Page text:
Socialism is a modern doctrine and is Western in origin, emerging with the development of industrial capitalism at the start of the nineteenth century. Socialism denotes a broad system of ideas. Marxism is a materialistic conception of history which seeks to explain the development of all societies and furthermore, make predictions about future social change. Marxists consider the material world, nature and society as constantly moving. Whereas, the socialists emphasise the organic unity of society. Marxists consider the material world as an integrated whole in which all things and phenomena are interconnected and interdependent. Whereas, socialists believe in equality and abolition of private enterprise. Marxism provides a scientific explanation of nature and society and hence, was a powerful instrument for revolutionary transformation. The society envisaged by socialists rests on certain values: redistribution of wealth to get rid of inequality, cooperative production to get rid of selfish competitors and new patterns of work and education to promote the growth of well-rounded individuals.

– Srijata Bhattacharya, Kolkata

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my thoughts-

Socialism has its attractions, but it also has its down side. I agree with Morris on the concept of equality which is lacking in a capitalist society. The capitalist state consists of a handful of elite ,who hold all the power and influence, Basic Communist ideology holds that the purpose of “the State” is to enforce social and economic disparity. According to Marxist thinking the State developed as a tool for a minority of people to oppress other people.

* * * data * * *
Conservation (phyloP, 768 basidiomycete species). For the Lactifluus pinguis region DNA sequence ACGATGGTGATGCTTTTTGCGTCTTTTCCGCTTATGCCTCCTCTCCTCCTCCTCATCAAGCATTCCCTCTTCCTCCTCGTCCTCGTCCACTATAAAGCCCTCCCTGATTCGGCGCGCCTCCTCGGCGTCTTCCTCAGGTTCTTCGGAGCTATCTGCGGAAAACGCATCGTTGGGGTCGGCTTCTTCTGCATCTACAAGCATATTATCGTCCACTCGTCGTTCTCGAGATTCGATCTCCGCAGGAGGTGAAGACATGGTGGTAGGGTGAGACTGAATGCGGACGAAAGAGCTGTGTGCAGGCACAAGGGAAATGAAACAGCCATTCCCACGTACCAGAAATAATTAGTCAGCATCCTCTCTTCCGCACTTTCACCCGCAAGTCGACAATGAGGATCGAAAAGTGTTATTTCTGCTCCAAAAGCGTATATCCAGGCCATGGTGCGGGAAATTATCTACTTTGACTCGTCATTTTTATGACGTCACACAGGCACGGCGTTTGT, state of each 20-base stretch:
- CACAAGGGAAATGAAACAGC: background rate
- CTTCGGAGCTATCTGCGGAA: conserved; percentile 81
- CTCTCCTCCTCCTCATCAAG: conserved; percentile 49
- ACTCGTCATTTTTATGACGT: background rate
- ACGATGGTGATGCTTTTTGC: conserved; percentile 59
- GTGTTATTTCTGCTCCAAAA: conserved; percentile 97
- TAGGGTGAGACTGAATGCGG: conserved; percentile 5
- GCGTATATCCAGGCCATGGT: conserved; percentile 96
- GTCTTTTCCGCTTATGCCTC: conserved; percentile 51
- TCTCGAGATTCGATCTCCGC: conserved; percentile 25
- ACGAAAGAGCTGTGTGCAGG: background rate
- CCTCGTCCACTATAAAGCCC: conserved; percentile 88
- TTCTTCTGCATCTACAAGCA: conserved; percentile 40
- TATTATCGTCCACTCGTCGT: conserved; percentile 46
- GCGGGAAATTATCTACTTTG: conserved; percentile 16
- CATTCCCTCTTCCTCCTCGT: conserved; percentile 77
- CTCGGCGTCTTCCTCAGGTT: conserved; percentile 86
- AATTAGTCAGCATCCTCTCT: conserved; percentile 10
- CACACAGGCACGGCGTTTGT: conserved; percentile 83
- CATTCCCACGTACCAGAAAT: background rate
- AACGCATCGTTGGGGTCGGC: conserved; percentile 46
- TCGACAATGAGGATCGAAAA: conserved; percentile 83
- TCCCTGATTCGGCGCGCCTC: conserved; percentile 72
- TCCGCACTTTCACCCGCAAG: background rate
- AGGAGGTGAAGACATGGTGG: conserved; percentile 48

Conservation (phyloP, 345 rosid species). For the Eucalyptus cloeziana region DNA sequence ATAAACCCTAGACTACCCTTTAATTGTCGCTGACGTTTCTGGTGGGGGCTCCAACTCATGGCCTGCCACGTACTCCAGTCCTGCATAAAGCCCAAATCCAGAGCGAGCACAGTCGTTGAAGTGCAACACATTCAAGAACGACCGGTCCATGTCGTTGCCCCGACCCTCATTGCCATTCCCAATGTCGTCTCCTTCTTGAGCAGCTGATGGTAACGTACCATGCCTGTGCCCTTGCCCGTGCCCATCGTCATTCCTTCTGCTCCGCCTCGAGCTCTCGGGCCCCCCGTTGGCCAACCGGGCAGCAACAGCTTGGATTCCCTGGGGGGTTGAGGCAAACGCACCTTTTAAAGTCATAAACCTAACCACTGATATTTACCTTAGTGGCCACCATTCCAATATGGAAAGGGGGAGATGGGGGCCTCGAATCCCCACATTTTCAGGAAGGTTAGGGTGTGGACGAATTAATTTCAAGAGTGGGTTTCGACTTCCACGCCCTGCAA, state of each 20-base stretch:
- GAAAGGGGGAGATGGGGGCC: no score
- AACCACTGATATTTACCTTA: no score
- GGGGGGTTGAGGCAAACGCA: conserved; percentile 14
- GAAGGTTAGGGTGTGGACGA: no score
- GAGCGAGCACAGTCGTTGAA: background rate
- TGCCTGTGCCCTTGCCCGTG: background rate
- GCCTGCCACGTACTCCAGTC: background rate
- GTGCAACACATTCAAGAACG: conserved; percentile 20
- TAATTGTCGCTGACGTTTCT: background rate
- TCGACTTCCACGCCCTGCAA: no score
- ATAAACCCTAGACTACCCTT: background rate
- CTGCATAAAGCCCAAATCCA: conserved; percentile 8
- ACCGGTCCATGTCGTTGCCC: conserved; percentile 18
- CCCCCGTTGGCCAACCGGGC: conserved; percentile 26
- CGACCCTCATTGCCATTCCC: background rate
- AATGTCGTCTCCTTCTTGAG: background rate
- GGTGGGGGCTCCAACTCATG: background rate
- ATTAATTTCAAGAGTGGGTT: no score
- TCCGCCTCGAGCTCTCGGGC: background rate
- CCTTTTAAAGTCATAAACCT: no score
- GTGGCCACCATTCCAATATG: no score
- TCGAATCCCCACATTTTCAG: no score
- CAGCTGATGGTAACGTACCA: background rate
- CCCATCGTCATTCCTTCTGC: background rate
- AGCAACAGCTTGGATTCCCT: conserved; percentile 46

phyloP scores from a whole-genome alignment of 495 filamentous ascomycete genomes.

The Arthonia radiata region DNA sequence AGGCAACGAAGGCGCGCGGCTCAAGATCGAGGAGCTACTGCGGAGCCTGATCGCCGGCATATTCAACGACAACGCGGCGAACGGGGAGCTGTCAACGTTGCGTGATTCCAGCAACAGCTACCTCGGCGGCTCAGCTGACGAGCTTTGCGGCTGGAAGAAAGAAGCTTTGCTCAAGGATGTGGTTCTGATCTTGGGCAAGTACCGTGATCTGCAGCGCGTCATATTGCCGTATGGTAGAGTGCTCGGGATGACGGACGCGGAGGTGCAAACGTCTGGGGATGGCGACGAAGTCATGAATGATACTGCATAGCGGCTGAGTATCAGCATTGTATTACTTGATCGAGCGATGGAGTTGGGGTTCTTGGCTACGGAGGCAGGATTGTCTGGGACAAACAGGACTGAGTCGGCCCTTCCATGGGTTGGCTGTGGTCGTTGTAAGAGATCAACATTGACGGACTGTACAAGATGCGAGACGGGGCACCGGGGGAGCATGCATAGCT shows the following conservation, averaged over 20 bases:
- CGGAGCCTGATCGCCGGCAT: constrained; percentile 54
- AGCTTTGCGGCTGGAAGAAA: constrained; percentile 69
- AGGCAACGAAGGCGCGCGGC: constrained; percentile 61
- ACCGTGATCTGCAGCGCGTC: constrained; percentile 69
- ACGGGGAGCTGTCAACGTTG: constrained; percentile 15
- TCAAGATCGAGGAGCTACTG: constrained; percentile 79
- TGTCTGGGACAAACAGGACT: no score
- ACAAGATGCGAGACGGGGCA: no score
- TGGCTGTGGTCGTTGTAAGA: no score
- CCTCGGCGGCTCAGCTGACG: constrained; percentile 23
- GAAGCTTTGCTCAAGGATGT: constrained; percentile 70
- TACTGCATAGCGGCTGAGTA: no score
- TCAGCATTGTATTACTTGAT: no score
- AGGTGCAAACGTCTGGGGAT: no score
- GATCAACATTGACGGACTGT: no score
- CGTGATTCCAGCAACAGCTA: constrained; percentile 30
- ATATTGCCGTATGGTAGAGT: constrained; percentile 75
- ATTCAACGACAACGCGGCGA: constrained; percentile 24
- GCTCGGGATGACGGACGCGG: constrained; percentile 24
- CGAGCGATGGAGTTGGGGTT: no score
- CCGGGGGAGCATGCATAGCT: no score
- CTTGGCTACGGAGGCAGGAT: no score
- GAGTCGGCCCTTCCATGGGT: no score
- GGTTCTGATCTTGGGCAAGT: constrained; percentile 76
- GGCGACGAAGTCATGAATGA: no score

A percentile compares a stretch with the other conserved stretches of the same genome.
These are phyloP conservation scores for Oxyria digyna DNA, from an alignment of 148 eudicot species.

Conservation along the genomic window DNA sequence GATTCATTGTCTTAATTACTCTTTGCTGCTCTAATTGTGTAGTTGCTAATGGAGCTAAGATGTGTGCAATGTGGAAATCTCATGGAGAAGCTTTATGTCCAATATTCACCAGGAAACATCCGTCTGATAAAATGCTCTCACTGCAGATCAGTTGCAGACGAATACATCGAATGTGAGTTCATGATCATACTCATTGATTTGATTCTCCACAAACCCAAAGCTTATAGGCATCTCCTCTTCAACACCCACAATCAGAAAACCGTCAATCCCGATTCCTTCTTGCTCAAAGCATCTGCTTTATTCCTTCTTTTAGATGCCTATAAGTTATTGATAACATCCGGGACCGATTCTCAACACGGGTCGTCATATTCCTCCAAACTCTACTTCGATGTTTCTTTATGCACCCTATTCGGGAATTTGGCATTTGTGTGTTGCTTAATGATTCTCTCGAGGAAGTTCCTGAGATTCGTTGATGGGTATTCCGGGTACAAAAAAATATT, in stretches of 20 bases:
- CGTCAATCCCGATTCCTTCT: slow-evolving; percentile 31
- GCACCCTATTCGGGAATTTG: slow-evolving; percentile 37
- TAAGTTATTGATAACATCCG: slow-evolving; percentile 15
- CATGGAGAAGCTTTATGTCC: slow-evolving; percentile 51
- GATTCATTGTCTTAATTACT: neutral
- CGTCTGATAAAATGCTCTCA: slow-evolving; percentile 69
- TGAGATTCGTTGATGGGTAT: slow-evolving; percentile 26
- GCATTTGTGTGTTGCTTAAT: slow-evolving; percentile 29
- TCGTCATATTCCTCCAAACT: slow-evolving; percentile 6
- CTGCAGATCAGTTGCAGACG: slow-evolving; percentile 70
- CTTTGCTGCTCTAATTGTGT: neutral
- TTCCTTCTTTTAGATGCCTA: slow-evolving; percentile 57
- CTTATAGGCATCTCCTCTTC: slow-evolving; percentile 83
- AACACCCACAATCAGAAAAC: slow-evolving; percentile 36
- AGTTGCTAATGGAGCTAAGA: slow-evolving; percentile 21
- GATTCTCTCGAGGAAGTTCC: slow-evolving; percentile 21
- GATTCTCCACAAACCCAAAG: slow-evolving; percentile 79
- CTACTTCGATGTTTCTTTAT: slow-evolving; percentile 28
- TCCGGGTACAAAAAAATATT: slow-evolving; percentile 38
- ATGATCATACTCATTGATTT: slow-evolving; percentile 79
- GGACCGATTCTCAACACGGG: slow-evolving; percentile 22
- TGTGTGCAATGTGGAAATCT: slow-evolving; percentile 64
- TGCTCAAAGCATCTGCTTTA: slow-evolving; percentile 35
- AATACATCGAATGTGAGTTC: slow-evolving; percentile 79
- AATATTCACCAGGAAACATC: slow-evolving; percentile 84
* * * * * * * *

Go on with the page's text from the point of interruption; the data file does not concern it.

It is in the age of shepherds, in the second period of society, that the inequality of fortune first begins to take place, and introduces among men a degree of authority and subordination which could not possibly exist before. It thereby introduces some degree of that civil government which is indispensably necessary for its own preservation: and it seems to do this naturally, and even independent of the consideration of that necessity. The consideration of that necessity comes no doubt afterwards to contribute very much to maintain and secure that authority and subordination. The rich, in particular, are necessarily interested to support that order of things which can alone secure them in the possession of their own advantages. Men of inferior wealth combine to defend those of superior wealth in the possession of their property, in order that men of superior wealth may combine to defend them in the possession of theirs. All the inferior shepherds and herdsmen feel that the security of their own herds and flocks depends upon the security of those of the great shepherd or herdsman; that the maintenance of their lesser authority depends upon that of his greater authority, and that upon their subordination to him depends his power of keeping their inferiors in subordination to them. They constitute a sort of little nobility, who feel themselves interested to defend the property and to support the authority of their own little sovereign in order that he may be able to defend their property and to support their authority. Civil government, so far as it is instituted for the security of property, is in reality instituted for the defence of the rich against the poor, or of those who have some property against those who have none at all

– Adam Smith; The Wealth of Nations – 1776